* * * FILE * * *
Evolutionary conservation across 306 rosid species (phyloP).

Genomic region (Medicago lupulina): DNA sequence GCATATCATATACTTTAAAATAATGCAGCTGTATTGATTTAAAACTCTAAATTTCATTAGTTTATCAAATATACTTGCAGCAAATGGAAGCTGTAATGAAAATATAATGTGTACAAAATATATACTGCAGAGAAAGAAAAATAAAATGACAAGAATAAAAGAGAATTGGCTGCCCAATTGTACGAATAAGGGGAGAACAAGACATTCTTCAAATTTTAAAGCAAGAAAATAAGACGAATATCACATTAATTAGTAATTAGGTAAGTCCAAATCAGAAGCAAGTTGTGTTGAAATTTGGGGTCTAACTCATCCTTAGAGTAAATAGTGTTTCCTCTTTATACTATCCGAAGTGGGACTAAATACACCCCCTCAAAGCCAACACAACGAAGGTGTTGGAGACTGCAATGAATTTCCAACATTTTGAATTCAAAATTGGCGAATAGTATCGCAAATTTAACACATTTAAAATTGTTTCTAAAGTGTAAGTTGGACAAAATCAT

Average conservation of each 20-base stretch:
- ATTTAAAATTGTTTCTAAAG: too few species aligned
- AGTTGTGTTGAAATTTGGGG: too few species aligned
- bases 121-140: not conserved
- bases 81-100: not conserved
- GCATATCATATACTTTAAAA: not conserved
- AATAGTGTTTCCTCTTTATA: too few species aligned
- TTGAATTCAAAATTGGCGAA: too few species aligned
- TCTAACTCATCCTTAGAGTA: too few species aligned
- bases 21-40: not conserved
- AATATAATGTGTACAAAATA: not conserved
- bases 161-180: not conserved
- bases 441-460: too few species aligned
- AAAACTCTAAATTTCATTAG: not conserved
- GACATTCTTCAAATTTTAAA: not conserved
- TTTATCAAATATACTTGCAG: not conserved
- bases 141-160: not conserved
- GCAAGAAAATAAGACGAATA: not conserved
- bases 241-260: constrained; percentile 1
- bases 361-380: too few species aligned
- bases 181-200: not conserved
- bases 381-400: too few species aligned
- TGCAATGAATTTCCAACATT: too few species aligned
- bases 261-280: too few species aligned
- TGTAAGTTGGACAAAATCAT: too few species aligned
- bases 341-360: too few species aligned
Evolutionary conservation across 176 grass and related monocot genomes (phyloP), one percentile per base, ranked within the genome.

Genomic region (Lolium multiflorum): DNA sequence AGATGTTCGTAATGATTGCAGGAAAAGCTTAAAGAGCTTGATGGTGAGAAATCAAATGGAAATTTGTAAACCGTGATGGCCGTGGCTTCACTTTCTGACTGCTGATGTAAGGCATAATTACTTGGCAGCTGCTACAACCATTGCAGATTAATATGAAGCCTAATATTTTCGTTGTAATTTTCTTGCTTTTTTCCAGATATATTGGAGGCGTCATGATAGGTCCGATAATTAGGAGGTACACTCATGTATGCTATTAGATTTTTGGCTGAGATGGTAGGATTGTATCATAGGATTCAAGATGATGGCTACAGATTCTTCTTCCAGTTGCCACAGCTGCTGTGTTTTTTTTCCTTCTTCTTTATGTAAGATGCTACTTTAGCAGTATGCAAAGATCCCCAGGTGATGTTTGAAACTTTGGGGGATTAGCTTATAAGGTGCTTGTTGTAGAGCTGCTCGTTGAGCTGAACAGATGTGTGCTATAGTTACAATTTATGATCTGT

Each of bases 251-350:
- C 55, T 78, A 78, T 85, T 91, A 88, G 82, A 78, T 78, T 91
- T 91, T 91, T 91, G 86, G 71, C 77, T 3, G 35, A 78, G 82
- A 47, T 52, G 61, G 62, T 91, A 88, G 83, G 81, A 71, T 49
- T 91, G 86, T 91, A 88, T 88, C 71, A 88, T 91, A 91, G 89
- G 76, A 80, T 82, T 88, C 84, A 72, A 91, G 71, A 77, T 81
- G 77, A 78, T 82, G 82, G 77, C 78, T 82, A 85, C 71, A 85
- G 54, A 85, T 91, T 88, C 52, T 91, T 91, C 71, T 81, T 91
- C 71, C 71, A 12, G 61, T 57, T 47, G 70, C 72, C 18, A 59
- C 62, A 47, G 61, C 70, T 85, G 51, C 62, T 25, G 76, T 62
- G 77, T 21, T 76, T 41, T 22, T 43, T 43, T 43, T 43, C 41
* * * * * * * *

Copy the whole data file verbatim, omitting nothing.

Evolutionary conservation across 306 rosid species (phyloP).

Genomic region (Medicago lupulina): DNA sequence GCATATCATATACTTTAAAATAATGCAGCTGTATTGATTTAAAACTCTAAATTTCATTAGTTTATCAAATATACTTGCAGCAAATGGAAGCTGTAATGAAAATATAATGTGTACAAAATATATACTGCAGAGAAAGAAAAATAAAATGACAAGAATAAAAGAGAATTGGCTGCCCAATTGTACGAATAAGGGGAGAACAAGACATTCTTCAAATTTTAAAGCAAGAAAATAAGACGAATATCACATTAATTAGTAATTAGGTAAGTCCAAATCAGAAGCAAGTTGTGTTGAAATTTGGGGTCTAACTCATCCTTAGAGTAAATAGTGTTTCCTCTTTATACTATCCGAAGTGGGACTAAATACACCCCCTCAAAGCCAACACAACGAAGGTGTTGGAGACTGCAATGAATTTCCAACATTTTGAATTCAAAATTGGCGAATAGTATCGCAAATTTAACACATTTAAAATTGTTTCTAAAGTGTAAGTTGGACAAAATCAT

Average conservation of each 20-base stretch:
- ATTTAAAATTGTTTCTAAAG: too few species aligned
- AGTTGTGTTGAAATTTGGGG: too few species aligned
- bases 121-140: not conserved
- bases 81-100: not conserved
- GCATATCATATACTTTAAAA: not conserved
- AATAGTGTTTCCTCTTTATA: too few species aligned
- TTGAATTCAAAATTGGCGAA: too few species aligned
- TCTAACTCATCCTTAGAGTA: too few species aligned
- bases 21-40: not conserved
- AATATAATGTGTACAAAATA: not conserved
- bases 161-180: not conserved
- bases 441-460: too few species aligned
- AAAACTCTAAATTTCATTAG: not conserved
- GACATTCTTCAAATTTTAAA: not conserved
- TTTATCAAATATACTTGCAG: not conserved
- bases 141-160: not conserved
- GCAAGAAAATAAGACGAATA: not conserved
- bases 241-260: constrained; percentile 1
- bases 361-380: too few species aligned
- bases 181-200: not conserved
- bases 381-400: too few species aligned
- TGCAATGAATTTCCAACATT: too few species aligned
- bases 261-280: too few species aligned
- TGTAAGTTGGACAAAATCAT: too few species aligned
- bases 341-360: too few species aligned
Evolutionary conservation across 176 grass and related monocot genomes (phyloP), one percentile per base, ranked within the genome.

Genomic region (Lolium multiflorum): DNA sequence AGATGTTCGTAATGATTGCAGGAAAAGCTTAAAGAGCTTGATGGTGAGAAATCAAATGGAAATTTGTAAACCGTGATGGCCGTGGCTTCACTTTCTGACTGCTGATGTAAGGCATAATTACTTGGCAGCTGCTACAACCATTGCAGATTAATATGAAGCCTAATATTTTCGTTGTAATTTTCTTGCTTTTTTCCAGATATATTGGAGGCGTCATGATAGGTCCGATAATTAGGAGGTACACTCATGTATGCTATTAGATTTTTGGCTGAGATGGTAGGATTGTATCATAGGATTCAAGATGATGGCTACAGATTCTTCTTCCAGTTGCCACAGCTGCTGTGTTTTTTTTCCTTCTTCTTTATGTAAGATGCTACTTTAGCAGTATGCAAAGATCCCCAGGTGATGTTTGAAACTTTGGGGGATTAGCTTATAAGGTGCTTGTTGTAGAGCTGCTCGTTGAGCTGAACAGATGTGTGCTATAGTTACAATTTATGATCTGT

Each of bases 251-350:
- C 55, T 78, A 78, T 85, T 91, A 88, G 82, A 78, T 78, T 91
- T 91, T 91, T 91, G 86, G 71, C 77, T 3, G 35, A 78, G 82
- A 47, T 52, G 61, G 62, T 91, A 88, G 83, G 81, A 71, T 49
- T 91, G 86, T 91, A 88, T 88, C 71, A 88, T 91, A 91, G 89
- G 76, A 80, T 82, T 88, C 84, A 72, A 91, G 71, A 77, T 81
- G 77, A 78, T 82, G 82, G 77, C 78, T 82, A 85, C 71, A 85
- G 54, A 85, T 91, T 88, C 52, T 91, T 91, C 71, T 81, T 91
- C 71, C 71, A 12, G 61, T 57, T 47, G 70, C 72, C 18, A 59
- C 62, A 47, G 61, C 70, T 85, G 51, C 62, T 25, G 76, T 62
- G 77, T 21, T 76, T 41, T 22, T 43, T 43, T 43, T 43, C 41